Bt-Corn for Corn Borer Control
ENTFACT-118: Bt-Corn for Corn Borer Control | Download PDF
by Ric Bessin, Extension Entomologist
University of Kentucky College of Agriculture
Kentucky growers have used traditional resistant hybrids, proper planting dates, weekly scouting and use of economic thresholds to manage ECB. New European corn borer resistant corn hybrids have been genetically engineered to produce their own insecticide, the Bacillus thuringiensis (Bt) delta endotoxin. Bt corn has the potential to simplify management and effectively control corn borers throughout the season. Since their introduction in 1996, Bt corn has been increasing rapidly as the numbers of hybrids and acres planted across the Midwest expand.
While controlling corn borers with resistant hybrids is not new, 1995 marked the beginning of the large scale commercial use of "transgenic" plants. Growers now have transgenic corn, sweet corn, canola, papaya, cotton, potato, tomato, and soybeans available. Many other crops are being developed or are in the process of applying for EPA registration. How do these modified crops fit into our production and marketing systems? Can they be the "silver bullets" that we have been looking for?
EUROPEAN CORN BORER AND BT CORN
An average of one European corn borer cavity per stalk across an entire field can reduce yield by as much as 5% by the first generation and 2.5% by the second generation. How often is any particular field likely to have an average of one or more cavities per stalk at the end of the season? That is difficult to say. In general, corn borers have been under scouted and under treated in Kentucky. Other states report annual losses to European corn borer to be approximately 5 to 10 percent annually. Information on the average number of cavities per stalk at the end of the season is not available for Kentucky.
European corn borer levels are difficult to predict and can vary greatly from year to year. Summaries of Kentucky IPM scouting reports have indicated that corn borer populations follow cycles and that populations peak approximately every five years. However, at planting time it is not possible to predict whether or not corn borers will serious in mid summer. Keep in mind that even in low corn borer years, only a small number of corn fields will exceed the economic threshold for corn borers.
NOT ALL BT-CORN HYBRIDS ARE THE SAME
The EPA has granted registration for the Bt‑corn events listed in the table above. Each of the transgenic events listed includes the insertion of a Bt gene, a promoter gene, and a marker gene (to allow corn breeders to know which plants have the new genetic material). The promoter gene allows the Bt gene to be turned on and different promoter genes may allow the Bt toxin to be expressed at different times of the year or different parts of the plant.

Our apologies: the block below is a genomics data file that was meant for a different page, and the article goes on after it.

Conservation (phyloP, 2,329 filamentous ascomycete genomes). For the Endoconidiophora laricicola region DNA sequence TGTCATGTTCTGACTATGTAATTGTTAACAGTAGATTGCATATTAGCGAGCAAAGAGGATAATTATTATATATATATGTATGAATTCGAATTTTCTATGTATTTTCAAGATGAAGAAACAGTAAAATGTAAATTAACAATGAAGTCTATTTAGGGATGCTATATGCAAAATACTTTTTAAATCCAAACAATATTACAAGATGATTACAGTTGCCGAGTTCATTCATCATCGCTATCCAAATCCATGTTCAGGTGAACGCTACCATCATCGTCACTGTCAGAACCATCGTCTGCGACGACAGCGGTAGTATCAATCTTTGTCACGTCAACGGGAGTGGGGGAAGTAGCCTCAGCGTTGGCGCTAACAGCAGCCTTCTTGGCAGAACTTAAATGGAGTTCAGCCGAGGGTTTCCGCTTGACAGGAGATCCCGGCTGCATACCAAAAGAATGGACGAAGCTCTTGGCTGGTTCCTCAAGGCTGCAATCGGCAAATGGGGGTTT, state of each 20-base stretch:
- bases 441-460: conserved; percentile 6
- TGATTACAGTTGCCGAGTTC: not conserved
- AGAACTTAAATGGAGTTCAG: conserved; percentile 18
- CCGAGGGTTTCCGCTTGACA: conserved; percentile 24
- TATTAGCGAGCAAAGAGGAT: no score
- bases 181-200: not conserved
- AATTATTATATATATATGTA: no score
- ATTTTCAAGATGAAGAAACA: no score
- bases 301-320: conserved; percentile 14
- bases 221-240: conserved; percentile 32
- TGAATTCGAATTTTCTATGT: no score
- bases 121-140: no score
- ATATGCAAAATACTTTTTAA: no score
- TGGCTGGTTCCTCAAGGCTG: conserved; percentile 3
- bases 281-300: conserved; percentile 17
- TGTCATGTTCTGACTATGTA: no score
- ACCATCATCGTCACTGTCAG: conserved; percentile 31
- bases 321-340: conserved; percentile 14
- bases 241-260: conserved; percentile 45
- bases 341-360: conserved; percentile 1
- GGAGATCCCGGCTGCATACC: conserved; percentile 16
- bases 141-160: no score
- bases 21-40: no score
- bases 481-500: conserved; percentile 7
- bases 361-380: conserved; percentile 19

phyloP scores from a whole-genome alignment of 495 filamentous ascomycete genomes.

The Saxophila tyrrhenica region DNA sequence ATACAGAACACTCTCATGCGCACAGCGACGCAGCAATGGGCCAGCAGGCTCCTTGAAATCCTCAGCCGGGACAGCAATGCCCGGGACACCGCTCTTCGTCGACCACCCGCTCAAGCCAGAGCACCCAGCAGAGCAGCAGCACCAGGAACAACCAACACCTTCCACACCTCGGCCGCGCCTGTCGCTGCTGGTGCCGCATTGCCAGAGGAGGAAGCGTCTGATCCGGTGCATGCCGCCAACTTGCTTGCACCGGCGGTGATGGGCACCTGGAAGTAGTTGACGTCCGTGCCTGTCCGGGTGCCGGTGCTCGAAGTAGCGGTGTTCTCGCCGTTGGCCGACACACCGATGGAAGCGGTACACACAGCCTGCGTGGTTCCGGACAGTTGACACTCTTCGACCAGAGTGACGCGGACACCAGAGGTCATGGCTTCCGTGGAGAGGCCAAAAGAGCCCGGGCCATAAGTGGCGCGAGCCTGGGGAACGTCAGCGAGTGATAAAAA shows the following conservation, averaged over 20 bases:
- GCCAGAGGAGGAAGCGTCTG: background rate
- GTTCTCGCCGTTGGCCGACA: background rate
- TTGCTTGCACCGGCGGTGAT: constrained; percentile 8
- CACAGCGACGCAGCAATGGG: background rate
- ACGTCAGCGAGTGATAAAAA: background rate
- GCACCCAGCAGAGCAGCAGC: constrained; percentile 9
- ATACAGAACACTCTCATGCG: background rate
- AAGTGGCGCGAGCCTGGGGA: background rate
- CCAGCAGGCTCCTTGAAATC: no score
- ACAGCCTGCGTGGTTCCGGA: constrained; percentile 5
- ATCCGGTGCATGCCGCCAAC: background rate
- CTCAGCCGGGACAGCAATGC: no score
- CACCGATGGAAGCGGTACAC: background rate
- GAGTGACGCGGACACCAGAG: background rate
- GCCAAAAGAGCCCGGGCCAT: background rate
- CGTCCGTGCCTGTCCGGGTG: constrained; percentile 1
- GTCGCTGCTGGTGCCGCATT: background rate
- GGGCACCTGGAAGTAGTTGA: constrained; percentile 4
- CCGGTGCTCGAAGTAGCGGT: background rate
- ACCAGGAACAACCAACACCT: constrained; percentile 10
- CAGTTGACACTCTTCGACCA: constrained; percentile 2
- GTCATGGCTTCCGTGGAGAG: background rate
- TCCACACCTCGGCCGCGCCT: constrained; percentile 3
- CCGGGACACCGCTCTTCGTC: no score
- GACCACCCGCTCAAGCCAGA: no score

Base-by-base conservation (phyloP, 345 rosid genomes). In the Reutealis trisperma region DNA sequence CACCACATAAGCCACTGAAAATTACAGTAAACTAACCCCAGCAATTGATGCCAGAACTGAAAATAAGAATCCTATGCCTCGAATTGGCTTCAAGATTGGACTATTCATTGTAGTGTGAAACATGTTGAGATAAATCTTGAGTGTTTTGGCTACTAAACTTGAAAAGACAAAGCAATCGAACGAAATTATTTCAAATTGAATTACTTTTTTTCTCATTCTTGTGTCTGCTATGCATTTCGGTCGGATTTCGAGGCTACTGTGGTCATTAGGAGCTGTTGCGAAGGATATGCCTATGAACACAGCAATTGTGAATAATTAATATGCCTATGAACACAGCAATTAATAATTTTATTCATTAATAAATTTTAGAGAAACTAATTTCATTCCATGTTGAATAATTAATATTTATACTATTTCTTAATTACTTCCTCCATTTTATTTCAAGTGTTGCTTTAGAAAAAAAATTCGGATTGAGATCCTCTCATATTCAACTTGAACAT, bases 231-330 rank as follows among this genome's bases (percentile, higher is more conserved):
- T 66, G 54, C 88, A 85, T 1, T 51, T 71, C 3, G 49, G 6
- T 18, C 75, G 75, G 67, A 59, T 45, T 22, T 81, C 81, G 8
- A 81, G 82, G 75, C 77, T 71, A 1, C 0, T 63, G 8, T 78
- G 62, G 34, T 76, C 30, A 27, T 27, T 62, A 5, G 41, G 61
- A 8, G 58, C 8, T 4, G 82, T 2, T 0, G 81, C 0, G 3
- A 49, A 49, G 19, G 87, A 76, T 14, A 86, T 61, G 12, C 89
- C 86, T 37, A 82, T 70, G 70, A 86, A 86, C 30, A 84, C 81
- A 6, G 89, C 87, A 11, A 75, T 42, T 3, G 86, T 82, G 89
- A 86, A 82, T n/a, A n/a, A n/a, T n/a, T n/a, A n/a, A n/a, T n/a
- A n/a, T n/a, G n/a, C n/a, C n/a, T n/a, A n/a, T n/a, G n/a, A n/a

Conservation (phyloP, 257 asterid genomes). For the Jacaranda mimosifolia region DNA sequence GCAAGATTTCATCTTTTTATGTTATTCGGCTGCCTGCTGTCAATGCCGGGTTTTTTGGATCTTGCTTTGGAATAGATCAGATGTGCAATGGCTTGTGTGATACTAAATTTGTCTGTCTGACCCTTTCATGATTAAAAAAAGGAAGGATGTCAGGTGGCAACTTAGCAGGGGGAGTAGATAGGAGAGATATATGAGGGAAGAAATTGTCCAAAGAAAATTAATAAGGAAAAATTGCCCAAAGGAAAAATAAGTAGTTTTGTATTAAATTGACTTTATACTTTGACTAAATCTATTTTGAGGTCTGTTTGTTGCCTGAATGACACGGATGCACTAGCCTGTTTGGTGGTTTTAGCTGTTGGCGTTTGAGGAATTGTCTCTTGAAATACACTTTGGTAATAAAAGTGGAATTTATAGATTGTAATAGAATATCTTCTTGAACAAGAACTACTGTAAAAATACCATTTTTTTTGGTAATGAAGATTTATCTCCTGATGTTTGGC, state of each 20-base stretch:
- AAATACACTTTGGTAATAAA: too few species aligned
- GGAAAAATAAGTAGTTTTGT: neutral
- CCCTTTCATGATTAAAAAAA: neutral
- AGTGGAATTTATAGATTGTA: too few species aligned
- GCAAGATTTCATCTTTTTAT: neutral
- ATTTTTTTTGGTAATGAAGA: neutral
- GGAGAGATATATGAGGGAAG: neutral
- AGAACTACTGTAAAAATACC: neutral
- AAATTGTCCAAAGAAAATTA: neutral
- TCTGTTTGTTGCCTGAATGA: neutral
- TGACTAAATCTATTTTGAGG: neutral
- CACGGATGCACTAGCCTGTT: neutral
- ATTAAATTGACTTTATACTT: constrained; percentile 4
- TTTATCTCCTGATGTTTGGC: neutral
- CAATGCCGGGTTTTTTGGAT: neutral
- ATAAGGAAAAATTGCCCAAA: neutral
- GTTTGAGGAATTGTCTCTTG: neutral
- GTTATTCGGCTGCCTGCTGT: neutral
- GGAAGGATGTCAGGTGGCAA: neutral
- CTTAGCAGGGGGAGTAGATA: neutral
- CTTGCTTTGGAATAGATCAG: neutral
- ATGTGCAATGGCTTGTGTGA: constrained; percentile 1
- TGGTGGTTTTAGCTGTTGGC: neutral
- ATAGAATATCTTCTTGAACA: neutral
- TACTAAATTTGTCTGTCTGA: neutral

Differences in insertion packages and insertion events translate into real differences in corn borer control in the field. Promoters used today generally express the Bt protein throughout the plant during the entire life of the plant.
ECONOMICS OF BT-CORN
Bt corn is significantly more expensive, so growers need to position these hybrids such that they will have a return on this investment. Tables 2 and 3 illustrate the potential savings (or losses in some instances) of using Bt corn under various levels of damage and corn pricing.
Consider this example using Table 2. Suppose you would expect to get a potential yield of 144 bushels per acre if there were no losses to corn borer and you expect to sell the grain for $2.50 per bushel. If there is enough corn borer activity to cause an average of 1 cavity per stalk in a susceptible hybrid at the end of the season, then you would save $12.55 per acre using Bt corn versus no corn borer control at all. However, if there was only enough corn borer pressure to cause an average of one gallery in every 4 stalks in a susceptible hybrid, the Bt hybrid would lose $1.13 per acre compared to no corn borer control at all. With minimal corn borer pressure, the reduction in corn borer damage is less than the additional cost of the Bt hybrid.
Table 2 indicates that when corn borer populations are at the level that would result in an average of one cavity in every 4 plants in an untreated susceptible hybrid, the use of the hybrids would not be justified. However, when damage exceeds an average of one cavity in every 2 plants, growers would benefit economically from the use of these hybrids. As the price of corn increases, the economics of using these hybrids becomes more favorable. As the yield per acre increases, returns on these hybrids increase as well.